Is CTA avoiding purchasing eBuses due to their higher purchase price?
No. The purchase price of eBuses is not the primary barrier to immediate, large-scale deployment. We are aware of the significant operating savings potential from electric buses, and we hope to realize these savings as we continue to scale up our electric fleet. We need time and resources to help plan, design and coordinate with ComEd the installation of new power and charging infrastructure at our facilities and at key locations along select routes where we can construct rapid charging stations for buses serving our longer routes.
Why continue operating diesel buses that only contribute to Chicago’s health-impacting air pollution?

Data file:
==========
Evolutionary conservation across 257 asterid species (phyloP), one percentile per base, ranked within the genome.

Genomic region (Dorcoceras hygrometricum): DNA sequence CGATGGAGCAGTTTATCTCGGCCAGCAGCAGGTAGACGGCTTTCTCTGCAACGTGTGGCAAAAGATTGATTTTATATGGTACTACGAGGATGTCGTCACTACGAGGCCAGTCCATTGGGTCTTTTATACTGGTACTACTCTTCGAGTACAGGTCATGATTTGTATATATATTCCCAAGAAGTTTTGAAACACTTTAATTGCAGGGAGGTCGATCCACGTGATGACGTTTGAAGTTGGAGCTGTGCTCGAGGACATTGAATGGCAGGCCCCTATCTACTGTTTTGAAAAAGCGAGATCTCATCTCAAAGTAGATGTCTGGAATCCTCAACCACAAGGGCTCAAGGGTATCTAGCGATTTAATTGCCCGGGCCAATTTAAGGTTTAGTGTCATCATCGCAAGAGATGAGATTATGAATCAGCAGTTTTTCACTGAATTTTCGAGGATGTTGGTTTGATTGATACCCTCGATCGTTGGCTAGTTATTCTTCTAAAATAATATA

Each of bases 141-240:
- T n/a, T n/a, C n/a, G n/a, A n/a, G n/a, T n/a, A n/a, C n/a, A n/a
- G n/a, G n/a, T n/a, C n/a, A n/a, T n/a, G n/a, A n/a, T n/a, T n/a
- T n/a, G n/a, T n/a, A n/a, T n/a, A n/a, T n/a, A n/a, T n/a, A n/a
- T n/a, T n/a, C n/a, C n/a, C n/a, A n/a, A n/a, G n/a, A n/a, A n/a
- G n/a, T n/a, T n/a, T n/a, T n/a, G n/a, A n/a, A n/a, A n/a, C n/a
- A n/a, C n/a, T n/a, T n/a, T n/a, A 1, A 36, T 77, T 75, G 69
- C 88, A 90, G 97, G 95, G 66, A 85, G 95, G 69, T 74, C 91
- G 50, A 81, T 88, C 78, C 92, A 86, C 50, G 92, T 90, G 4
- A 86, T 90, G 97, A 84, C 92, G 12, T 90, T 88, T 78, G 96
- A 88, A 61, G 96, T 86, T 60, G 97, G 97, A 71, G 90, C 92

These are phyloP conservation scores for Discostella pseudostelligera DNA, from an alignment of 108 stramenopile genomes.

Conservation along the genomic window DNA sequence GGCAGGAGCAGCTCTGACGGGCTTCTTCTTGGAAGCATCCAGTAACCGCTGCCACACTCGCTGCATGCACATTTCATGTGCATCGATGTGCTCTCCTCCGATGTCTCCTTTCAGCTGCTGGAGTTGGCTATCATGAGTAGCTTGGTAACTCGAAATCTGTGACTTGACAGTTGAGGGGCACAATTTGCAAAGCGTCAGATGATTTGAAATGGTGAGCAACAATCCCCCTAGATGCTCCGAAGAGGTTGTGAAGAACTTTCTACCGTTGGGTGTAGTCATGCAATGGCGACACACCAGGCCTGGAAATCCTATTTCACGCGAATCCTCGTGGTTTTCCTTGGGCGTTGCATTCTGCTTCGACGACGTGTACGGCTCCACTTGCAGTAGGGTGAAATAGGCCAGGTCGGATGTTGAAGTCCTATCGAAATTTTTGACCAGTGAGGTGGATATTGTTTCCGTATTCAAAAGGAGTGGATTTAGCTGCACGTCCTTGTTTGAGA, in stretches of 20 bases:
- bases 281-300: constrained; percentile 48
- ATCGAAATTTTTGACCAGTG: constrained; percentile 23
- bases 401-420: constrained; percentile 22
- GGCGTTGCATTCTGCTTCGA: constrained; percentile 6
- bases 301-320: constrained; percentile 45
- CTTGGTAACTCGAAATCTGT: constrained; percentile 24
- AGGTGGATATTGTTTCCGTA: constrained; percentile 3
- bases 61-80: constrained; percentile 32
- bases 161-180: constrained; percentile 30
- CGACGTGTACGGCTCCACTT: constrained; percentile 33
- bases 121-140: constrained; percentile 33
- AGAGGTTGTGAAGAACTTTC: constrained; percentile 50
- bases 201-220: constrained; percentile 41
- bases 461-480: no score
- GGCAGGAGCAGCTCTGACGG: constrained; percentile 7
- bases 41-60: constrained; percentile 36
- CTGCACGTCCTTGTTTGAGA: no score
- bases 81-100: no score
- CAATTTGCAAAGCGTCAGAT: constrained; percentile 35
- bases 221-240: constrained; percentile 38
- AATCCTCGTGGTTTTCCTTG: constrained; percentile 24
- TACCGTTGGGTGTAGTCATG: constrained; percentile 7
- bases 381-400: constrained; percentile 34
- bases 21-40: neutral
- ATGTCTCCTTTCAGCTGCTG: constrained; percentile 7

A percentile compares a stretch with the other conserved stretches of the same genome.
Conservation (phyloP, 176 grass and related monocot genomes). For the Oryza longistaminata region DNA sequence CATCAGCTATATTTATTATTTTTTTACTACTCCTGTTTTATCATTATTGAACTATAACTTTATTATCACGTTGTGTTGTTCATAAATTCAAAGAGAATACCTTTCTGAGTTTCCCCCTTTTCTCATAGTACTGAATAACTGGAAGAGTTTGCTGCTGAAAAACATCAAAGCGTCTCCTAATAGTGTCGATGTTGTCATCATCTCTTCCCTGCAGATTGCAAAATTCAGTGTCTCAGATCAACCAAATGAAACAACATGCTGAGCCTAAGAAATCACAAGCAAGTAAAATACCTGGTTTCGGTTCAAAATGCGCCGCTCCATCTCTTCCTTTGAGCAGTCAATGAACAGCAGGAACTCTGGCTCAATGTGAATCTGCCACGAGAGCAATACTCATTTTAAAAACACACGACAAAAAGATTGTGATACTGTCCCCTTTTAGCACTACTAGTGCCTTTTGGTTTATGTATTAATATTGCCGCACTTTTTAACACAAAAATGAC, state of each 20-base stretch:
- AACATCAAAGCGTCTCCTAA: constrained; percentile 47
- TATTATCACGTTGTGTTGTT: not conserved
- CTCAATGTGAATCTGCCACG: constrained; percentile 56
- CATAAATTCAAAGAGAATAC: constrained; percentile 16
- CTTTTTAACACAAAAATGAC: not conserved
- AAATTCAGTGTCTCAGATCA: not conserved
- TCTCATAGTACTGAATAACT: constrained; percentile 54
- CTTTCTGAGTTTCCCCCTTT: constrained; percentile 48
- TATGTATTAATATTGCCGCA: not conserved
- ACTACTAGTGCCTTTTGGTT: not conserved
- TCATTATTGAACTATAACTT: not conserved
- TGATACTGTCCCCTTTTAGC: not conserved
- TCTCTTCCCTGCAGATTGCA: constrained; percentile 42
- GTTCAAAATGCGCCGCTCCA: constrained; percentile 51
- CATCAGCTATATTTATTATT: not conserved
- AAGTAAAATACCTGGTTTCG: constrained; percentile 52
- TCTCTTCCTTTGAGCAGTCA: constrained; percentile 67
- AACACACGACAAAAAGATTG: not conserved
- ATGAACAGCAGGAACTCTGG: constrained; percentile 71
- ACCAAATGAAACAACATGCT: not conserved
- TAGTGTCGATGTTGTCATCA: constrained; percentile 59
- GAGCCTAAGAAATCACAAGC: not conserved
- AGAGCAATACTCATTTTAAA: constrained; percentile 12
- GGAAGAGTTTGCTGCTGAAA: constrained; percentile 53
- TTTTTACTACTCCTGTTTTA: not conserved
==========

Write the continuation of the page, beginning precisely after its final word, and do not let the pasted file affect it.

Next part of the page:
Our buses are responsible for a very small portion of vehicle emissions and overall emissions throughout the City of Chicago. Even on corridors with the most frequent bus routes, buses typically constitute less than 2% of all vehicles.
In September of 2021 there were around 465,000 bus rides per weekday. If you assume a third of those trips could have been made by foot, bike, or not made at all, that’s still more than 200,000 car trips per day kept off the roads by operation of CTA transit.
Buses purchased in 2021 will be more fuel efficient and meet latest EPA emissions guidance, emitting 22% less CO2; 64% less NOx; and 91% less PM2.5 (particulate matter) on a per-mile basis compared to the older buses they will replace.